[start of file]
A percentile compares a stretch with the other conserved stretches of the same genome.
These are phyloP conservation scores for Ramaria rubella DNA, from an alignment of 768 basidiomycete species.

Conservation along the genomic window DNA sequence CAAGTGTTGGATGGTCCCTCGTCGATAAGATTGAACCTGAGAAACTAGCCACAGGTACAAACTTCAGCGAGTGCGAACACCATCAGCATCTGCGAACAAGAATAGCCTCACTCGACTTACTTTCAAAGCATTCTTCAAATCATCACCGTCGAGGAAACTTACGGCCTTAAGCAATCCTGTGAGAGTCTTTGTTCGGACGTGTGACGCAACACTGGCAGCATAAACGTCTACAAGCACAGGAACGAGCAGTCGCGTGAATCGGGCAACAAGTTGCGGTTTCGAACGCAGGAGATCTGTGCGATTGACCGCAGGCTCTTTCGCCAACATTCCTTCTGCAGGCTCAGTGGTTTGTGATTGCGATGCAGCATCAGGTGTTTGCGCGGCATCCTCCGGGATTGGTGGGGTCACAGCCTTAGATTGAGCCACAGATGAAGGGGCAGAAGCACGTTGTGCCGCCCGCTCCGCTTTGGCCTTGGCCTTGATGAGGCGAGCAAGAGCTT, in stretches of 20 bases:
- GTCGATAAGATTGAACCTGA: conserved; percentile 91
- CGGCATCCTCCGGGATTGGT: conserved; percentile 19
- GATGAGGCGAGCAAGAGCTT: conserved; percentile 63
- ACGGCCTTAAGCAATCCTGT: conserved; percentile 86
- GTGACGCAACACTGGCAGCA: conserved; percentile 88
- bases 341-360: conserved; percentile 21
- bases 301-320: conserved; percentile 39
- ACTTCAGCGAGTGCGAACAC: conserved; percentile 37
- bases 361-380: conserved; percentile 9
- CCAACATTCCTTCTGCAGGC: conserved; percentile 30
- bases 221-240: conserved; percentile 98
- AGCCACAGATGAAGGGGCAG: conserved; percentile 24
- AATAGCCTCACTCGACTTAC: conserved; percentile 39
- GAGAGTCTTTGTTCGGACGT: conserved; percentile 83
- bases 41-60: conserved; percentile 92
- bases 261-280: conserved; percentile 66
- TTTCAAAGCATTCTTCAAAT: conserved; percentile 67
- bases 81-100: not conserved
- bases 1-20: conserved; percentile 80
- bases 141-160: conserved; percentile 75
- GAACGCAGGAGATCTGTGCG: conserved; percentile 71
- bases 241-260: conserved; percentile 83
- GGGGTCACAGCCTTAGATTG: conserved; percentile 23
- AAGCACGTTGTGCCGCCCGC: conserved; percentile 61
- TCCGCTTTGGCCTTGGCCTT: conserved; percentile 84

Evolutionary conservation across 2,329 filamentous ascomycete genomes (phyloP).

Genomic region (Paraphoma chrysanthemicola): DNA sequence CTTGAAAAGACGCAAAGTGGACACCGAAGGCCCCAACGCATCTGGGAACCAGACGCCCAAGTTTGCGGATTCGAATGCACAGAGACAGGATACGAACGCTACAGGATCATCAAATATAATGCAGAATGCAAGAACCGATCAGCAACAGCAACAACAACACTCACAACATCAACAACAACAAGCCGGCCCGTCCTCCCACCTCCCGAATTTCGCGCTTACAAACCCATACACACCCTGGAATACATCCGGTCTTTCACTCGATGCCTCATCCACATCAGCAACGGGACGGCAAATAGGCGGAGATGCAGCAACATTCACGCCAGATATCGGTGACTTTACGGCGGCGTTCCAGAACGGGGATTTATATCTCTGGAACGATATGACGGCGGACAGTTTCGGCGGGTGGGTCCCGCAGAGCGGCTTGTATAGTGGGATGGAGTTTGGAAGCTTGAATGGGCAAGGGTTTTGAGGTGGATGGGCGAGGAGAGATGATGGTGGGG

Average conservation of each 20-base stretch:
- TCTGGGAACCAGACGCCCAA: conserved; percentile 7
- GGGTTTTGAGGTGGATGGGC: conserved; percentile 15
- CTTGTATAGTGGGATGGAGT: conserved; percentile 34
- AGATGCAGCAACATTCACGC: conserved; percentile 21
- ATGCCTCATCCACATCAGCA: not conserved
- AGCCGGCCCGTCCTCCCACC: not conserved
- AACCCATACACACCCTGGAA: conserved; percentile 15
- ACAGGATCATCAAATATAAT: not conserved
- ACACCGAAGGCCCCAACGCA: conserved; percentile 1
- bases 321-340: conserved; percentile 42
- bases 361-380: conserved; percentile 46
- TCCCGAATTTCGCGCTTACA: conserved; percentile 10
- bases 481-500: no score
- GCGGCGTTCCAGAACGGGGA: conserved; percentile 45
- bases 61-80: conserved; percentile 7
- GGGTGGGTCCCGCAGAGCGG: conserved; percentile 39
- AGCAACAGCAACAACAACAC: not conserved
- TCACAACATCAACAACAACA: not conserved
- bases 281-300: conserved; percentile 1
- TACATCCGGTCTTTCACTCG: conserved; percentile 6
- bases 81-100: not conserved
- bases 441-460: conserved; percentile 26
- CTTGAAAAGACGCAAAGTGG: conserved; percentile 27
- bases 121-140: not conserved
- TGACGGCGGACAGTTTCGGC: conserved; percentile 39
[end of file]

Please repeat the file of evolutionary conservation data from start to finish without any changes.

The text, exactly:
A percentile compares a stretch with the other conserved stretches of the same genome.
These are phyloP conservation scores for Ramaria rubella DNA, from an alignment of 768 basidiomycete species.

Conservation along the genomic window DNA sequence CAAGTGTTGGATGGTCCCTCGTCGATAAGATTGAACCTGAGAAACTAGCCACAGGTACAAACTTCAGCGAGTGCGAACACCATCAGCATCTGCGAACAAGAATAGCCTCACTCGACTTACTTTCAAAGCATTCTTCAAATCATCACCGTCGAGGAAACTTACGGCCTTAAGCAATCCTGTGAGAGTCTTTGTTCGGACGTGTGACGCAACACTGGCAGCATAAACGTCTACAAGCACAGGAACGAGCAGTCGCGTGAATCGGGCAACAAGTTGCGGTTTCGAACGCAGGAGATCTGTGCGATTGACCGCAGGCTCTTTCGCCAACATTCCTTCTGCAGGCTCAGTGGTTTGTGATTGCGATGCAGCATCAGGTGTTTGCGCGGCATCCTCCGGGATTGGTGGGGTCACAGCCTTAGATTGAGCCACAGATGAAGGGGCAGAAGCACGTTGTGCCGCCCGCTCCGCTTTGGCCTTGGCCTTGATGAGGCGAGCAAGAGCTT, in stretches of 20 bases:
- GTCGATAAGATTGAACCTGA: conserved; percentile 91
- CGGCATCCTCCGGGATTGGT: conserved; percentile 19
- GATGAGGCGAGCAAGAGCTT: conserved; percentile 63
- ACGGCCTTAAGCAATCCTGT: conserved; percentile 86
- GTGACGCAACACTGGCAGCA: conserved; percentile 88
- bases 341-360: conserved; percentile 21
- bases 301-320: conserved; percentile 39
- ACTTCAGCGAGTGCGAACAC: conserved; percentile 37
- bases 361-380: conserved; percentile 9
- CCAACATTCCTTCTGCAGGC: conserved; percentile 30
- bases 221-240: conserved; percentile 98
- AGCCACAGATGAAGGGGCAG: conserved; percentile 24
- AATAGCCTCACTCGACTTAC: conserved; percentile 39
- GAGAGTCTTTGTTCGGACGT: conserved; percentile 83
- bases 41-60: conserved; percentile 92
- bases 261-280: conserved; percentile 66
- TTTCAAAGCATTCTTCAAAT: conserved; percentile 67
- bases 81-100: not conserved
- bases 1-20: conserved; percentile 80
- bases 141-160: conserved; percentile 75
- GAACGCAGGAGATCTGTGCG: conserved; percentile 71
- bases 241-260: conserved; percentile 83
- GGGGTCACAGCCTTAGATTG: conserved; percentile 23
- AAGCACGTTGTGCCGCCCGC: conserved; percentile 61
- TCCGCTTTGGCCTTGGCCTT: conserved; percentile 84

Evolutionary conservation across 2,329 filamentous ascomycete genomes (phyloP).

Genomic region (Paraphoma chrysanthemicola): DNA sequence CTTGAAAAGACGCAAAGTGGACACCGAAGGCCCCAACGCATCTGGGAACCAGACGCCCAAGTTTGCGGATTCGAATGCACAGAGACAGGATACGAACGCTACAGGATCATCAAATATAATGCAGAATGCAAGAACCGATCAGCAACAGCAACAACAACACTCACAACATCAACAACAACAAGCCGGCCCGTCCTCCCACCTCCCGAATTTCGCGCTTACAAACCCATACACACCCTGGAATACATCCGGTCTTTCACTCGATGCCTCATCCACATCAGCAACGGGACGGCAAATAGGCGGAGATGCAGCAACATTCACGCCAGATATCGGTGACTTTACGGCGGCGTTCCAGAACGGGGATTTATATCTCTGGAACGATATGACGGCGGACAGTTTCGGCGGGTGGGTCCCGCAGAGCGGCTTGTATAGTGGGATGGAGTTTGGAAGCTTGAATGGGCAAGGGTTTTGAGGTGGATGGGCGAGGAGAGATGATGGTGGGG

Average conservation of each 20-base stretch:
- TCTGGGAACCAGACGCCCAA: conserved; percentile 7
- GGGTTTTGAGGTGGATGGGC: conserved; percentile 15
- CTTGTATAGTGGGATGGAGT: conserved; percentile 34
- AGATGCAGCAACATTCACGC: conserved; percentile 21
- ATGCCTCATCCACATCAGCA: not conserved
- AGCCGGCCCGTCCTCCCACC: not conserved
- AACCCATACACACCCTGGAA: conserved; percentile 15
- ACAGGATCATCAAATATAAT: not conserved
- ACACCGAAGGCCCCAACGCA: conserved; percentile 1
- bases 321-340: conserved; percentile 42
- bases 361-380: conserved; percentile 46
- TCCCGAATTTCGCGCTTACA: conserved; percentile 10
- bases 481-500: no score
- GCGGCGTTCCAGAACGGGGA: conserved; percentile 45
- bases 61-80: conserved; percentile 7
- GGGTGGGTCCCGCAGAGCGG: conserved; percentile 39
- AGCAACAGCAACAACAACAC: not conserved
- TCACAACATCAACAACAACA: not conserved
- bases 281-300: conserved; percentile 1
- TACATCCGGTCTTTCACTCG: conserved; percentile 6
- bases 81-100: not conserved
- bases 441-460: conserved; percentile 26
- CTTGAAAAGACGCAAAGTGG: conserved; percentile 27
- bases 121-140: not conserved
- TGACGGCGGACAGTTTCGGC: conserved; percentile 39